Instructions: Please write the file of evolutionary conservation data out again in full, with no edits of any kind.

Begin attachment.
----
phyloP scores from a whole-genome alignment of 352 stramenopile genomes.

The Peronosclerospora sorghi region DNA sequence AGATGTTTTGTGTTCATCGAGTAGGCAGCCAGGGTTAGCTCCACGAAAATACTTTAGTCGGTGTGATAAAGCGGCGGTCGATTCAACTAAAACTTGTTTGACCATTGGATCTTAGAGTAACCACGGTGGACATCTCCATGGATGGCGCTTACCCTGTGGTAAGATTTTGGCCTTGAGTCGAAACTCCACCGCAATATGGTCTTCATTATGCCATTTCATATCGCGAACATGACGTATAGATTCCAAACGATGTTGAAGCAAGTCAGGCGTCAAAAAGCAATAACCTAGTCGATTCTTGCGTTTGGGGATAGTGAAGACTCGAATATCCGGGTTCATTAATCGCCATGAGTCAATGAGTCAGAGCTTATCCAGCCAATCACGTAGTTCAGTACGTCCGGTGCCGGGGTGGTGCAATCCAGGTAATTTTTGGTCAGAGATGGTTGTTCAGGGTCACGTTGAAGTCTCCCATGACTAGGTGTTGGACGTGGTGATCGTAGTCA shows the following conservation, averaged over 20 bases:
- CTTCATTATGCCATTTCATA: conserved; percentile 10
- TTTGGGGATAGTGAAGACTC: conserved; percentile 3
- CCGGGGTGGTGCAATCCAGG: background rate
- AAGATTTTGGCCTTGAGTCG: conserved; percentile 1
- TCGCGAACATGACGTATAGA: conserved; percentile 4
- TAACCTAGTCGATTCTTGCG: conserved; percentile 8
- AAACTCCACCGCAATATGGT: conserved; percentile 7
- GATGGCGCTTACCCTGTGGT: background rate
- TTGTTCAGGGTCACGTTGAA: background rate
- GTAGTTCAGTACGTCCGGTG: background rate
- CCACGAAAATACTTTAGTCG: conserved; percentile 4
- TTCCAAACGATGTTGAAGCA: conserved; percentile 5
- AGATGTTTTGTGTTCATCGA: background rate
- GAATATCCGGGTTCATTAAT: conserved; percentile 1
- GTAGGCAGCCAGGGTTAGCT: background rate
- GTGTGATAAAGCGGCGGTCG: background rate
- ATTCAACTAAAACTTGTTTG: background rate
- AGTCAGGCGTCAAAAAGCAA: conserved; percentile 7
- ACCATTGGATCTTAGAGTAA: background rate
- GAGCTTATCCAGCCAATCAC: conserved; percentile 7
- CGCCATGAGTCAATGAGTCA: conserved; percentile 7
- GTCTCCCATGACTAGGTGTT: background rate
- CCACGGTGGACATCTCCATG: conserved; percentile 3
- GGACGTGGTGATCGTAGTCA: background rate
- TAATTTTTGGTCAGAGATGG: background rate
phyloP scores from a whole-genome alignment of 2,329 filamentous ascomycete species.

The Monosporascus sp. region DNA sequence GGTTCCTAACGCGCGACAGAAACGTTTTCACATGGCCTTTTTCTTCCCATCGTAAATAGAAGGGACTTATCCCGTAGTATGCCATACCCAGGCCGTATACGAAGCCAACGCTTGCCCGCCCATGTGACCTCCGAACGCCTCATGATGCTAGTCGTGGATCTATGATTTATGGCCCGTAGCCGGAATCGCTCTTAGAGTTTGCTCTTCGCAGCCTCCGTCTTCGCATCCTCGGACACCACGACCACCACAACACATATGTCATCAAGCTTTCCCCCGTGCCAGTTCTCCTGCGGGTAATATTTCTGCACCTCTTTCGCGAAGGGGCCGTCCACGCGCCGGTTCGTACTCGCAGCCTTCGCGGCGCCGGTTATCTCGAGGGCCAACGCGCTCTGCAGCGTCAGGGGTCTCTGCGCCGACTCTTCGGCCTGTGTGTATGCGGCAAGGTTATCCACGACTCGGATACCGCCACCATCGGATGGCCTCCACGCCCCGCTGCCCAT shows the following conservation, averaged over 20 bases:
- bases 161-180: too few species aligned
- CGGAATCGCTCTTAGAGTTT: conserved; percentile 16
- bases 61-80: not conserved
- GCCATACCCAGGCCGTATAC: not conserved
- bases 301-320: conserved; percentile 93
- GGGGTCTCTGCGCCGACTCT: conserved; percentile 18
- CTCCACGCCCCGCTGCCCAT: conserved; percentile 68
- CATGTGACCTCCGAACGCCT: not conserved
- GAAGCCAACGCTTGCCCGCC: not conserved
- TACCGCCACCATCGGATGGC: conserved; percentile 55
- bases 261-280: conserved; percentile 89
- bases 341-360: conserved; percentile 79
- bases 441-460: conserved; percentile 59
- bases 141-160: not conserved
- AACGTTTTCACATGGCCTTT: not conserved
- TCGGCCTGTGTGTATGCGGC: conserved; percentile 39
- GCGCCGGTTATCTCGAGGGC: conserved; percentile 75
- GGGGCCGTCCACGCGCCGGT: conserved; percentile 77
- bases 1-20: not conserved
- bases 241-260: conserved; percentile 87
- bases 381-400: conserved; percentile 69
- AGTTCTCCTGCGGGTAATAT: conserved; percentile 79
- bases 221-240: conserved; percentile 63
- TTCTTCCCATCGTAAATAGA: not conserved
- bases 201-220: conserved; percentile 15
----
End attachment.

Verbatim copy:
phyloP scores from a whole-genome alignment of 352 stramenopile genomes.

The Peronosclerospora sorghi region DNA sequence AGATGTTTTGTGTTCATCGAGTAGGCAGCCAGGGTTAGCTCCACGAAAATACTTTAGTCGGTGTGATAAAGCGGCGGTCGATTCAACTAAAACTTGTTTGACCATTGGATCTTAGAGTAACCACGGTGGACATCTCCATGGATGGCGCTTACCCTGTGGTAAGATTTTGGCCTTGAGTCGAAACTCCACCGCAATATGGTCTTCATTATGCCATTTCATATCGCGAACATGACGTATAGATTCCAAACGATGTTGAAGCAAGTCAGGCGTCAAAAAGCAATAACCTAGTCGATTCTTGCGTTTGGGGATAGTGAAGACTCGAATATCCGGGTTCATTAATCGCCATGAGTCAATGAGTCAGAGCTTATCCAGCCAATCACGTAGTTCAGTACGTCCGGTGCCGGGGTGGTGCAATCCAGGTAATTTTTGGTCAGAGATGGTTGTTCAGGGTCACGTTGAAGTCTCCCATGACTAGGTGTTGGACGTGGTGATCGTAGTCA shows the following conservation, averaged over 20 bases:
- CTTCATTATGCCATTTCATA: conserved; percentile 10
- TTTGGGGATAGTGAAGACTC: conserved; percentile 3
- CCGGGGTGGTGCAATCCAGG: background rate
- AAGATTTTGGCCTTGAGTCG: conserved; percentile 1
- TCGCGAACATGACGTATAGA: conserved; percentile 4
- TAACCTAGTCGATTCTTGCG: conserved; percentile 8
- AAACTCCACCGCAATATGGT: conserved; percentile 7
- GATGGCGCTTACCCTGTGGT: background rate
- TTGTTCAGGGTCACGTTGAA: background rate
- GTAGTTCAGTACGTCCGGTG: background rate
- CCACGAAAATACTTTAGTCG: conserved; percentile 4
- TTCCAAACGATGTTGAAGCA: conserved; percentile 5
- AGATGTTTTGTGTTCATCGA: background rate
- GAATATCCGGGTTCATTAAT: conserved; percentile 1
- GTAGGCAGCCAGGGTTAGCT: background rate
- GTGTGATAAAGCGGCGGTCG: background rate
- ATTCAACTAAAACTTGTTTG: background rate
- AGTCAGGCGTCAAAAAGCAA: conserved; percentile 7
- ACCATTGGATCTTAGAGTAA: background rate
- GAGCTTATCCAGCCAATCAC: conserved; percentile 7
- CGCCATGAGTCAATGAGTCA: conserved; percentile 7
- GTCTCCCATGACTAGGTGTT: background rate
- CCACGGTGGACATCTCCATG: conserved; percentile 3
- GGACGTGGTGATCGTAGTCA: background rate
- TAATTTTTGGTCAGAGATGG: background rate
phyloP scores from a whole-genome alignment of 2,329 filamentous ascomycete species.

The Monosporascus sp. region DNA sequence GGTTCCTAACGCGCGACAGAAACGTTTTCACATGGCCTTTTTCTTCCCATCGTAAATAGAAGGGACTTATCCCGTAGTATGCCATACCCAGGCCGTATACGAAGCCAACGCTTGCCCGCCCATGTGACCTCCGAACGCCTCATGATGCTAGTCGTGGATCTATGATTTATGGCCCGTAGCCGGAATCGCTCTTAGAGTTTGCTCTTCGCAGCCTCCGTCTTCGCATCCTCGGACACCACGACCACCACAACACATATGTCATCAAGCTTTCCCCCGTGCCAGTTCTCCTGCGGGTAATATTTCTGCACCTCTTTCGCGAAGGGGCCGTCCACGCGCCGGTTCGTACTCGCAGCCTTCGCGGCGCCGGTTATCTCGAGGGCCAACGCGCTCTGCAGCGTCAGGGGTCTCTGCGCCGACTCTTCGGCCTGTGTGTATGCGGCAAGGTTATCCACGACTCGGATACCGCCACCATCGGATGGCCTCCACGCCCCGCTGCCCAT shows the following conservation, averaged over 20 bases:
- bases 161-180: too few species aligned
- CGGAATCGCTCTTAGAGTTT: conserved; percentile 16
- bases 61-80: not conserved
- GCCATACCCAGGCCGTATAC: not conserved
- bases 301-320: conserved; percentile 93
- GGGGTCTCTGCGCCGACTCT: conserved; percentile 18
- CTCCACGCCCCGCTGCCCAT: conserved; percentile 68
- CATGTGACCTCCGAACGCCT: not conserved
- GAAGCCAACGCTTGCCCGCC: not conserved
- TACCGCCACCATCGGATGGC: conserved; percentile 55
- bases 261-280: conserved; percentile 89
- bases 341-360: conserved; percentile 79
- bases 441-460: conserved; percentile 59
- bases 141-160: not conserved
- AACGTTTTCACATGGCCTTT: not conserved
- TCGGCCTGTGTGTATGCGGC: conserved; percentile 39
- GCGCCGGTTATCTCGAGGGC: conserved; percentile 75
- GGGGCCGTCCACGCGCCGGT: conserved; percentile 77
- bases 1-20: not conserved
- bases 241-260: conserved; percentile 87
- bases 381-400: conserved; percentile 69
- AGTTCTCCTGCGGGTAATAT: conserved; percentile 79
- bases 221-240: conserved; percentile 63
- TTCTTCCCATCGTAAATAGA: not conserved
- bases 201-220: conserved; percentile 15